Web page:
As the Arctic warms, northern Alaska has longer periods without near-shore sea ice, more frequent storms, and more intense storms. The result is often erosion. Across Alaska’s north coast, the average rate of erosion is 2.6 feet per year. Areas with extreme impacts are losing as much as 72 feet of land per year, one of the highest rates of shoreline retreat in the world. Coastal change isn’t limited to the far north, but knowledge gaps along Alaska’s 66,000 miles of shoreline make it difficult understanding the change and its impacts. The Alaska Coastal Mapping Initiative is on a mission to change that by creating a seamless modern map of the state’s coast by 2030.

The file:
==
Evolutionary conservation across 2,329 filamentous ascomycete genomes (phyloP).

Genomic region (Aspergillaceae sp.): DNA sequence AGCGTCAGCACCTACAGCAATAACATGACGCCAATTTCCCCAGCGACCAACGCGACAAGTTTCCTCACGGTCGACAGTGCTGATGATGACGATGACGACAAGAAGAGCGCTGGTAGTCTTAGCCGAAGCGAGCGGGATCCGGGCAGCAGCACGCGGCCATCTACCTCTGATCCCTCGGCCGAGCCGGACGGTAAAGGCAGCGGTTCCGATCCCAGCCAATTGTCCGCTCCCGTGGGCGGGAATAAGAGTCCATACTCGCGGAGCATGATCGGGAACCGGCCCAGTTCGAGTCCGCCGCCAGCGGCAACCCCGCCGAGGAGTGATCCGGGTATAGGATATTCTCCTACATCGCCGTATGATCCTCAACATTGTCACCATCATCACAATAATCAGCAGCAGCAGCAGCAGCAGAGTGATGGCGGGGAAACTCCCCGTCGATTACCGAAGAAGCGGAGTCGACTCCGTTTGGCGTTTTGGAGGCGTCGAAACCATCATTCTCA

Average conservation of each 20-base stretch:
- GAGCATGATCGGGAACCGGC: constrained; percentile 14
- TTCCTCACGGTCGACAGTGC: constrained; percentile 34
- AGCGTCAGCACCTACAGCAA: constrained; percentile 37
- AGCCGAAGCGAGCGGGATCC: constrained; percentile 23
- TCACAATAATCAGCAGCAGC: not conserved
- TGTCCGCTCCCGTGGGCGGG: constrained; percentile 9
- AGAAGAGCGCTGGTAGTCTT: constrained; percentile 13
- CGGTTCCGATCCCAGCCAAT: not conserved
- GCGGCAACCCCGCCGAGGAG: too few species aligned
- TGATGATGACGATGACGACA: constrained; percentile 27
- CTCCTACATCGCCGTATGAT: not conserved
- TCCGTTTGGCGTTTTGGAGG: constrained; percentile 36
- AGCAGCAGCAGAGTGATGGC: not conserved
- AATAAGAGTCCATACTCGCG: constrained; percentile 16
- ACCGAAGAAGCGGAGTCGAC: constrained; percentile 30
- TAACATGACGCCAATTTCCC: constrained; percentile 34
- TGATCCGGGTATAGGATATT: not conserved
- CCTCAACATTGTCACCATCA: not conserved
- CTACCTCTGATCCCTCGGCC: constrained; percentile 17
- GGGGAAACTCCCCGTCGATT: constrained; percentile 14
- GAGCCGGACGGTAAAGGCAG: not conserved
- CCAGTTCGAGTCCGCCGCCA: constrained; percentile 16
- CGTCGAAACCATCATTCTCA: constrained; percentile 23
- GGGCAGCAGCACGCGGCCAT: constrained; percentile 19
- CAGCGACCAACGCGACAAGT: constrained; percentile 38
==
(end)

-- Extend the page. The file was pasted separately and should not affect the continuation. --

The initiative, a partnership between federal agencies and the State of Alaska, will gather data including topography of the land, depth of the ocean, and coastal vegetation. The knowledge will help scientists understand how Alaska’s coasts have changed in the past and how they may change moving forward. 

The resulting data can help decision makers mitigate impacts on communities threatened by flooding and erosion. It can help scientists predict habitat changes for walruses, shorebirds, and polar bears. It will also help Alaskans plan for the future. The data could make navigation through Arctic waters safer, enable coastal energy development, and protect coastal resources.  


Alexander Deedy formerly worked as the assistant editor and digital content manager for Alaska magazine.

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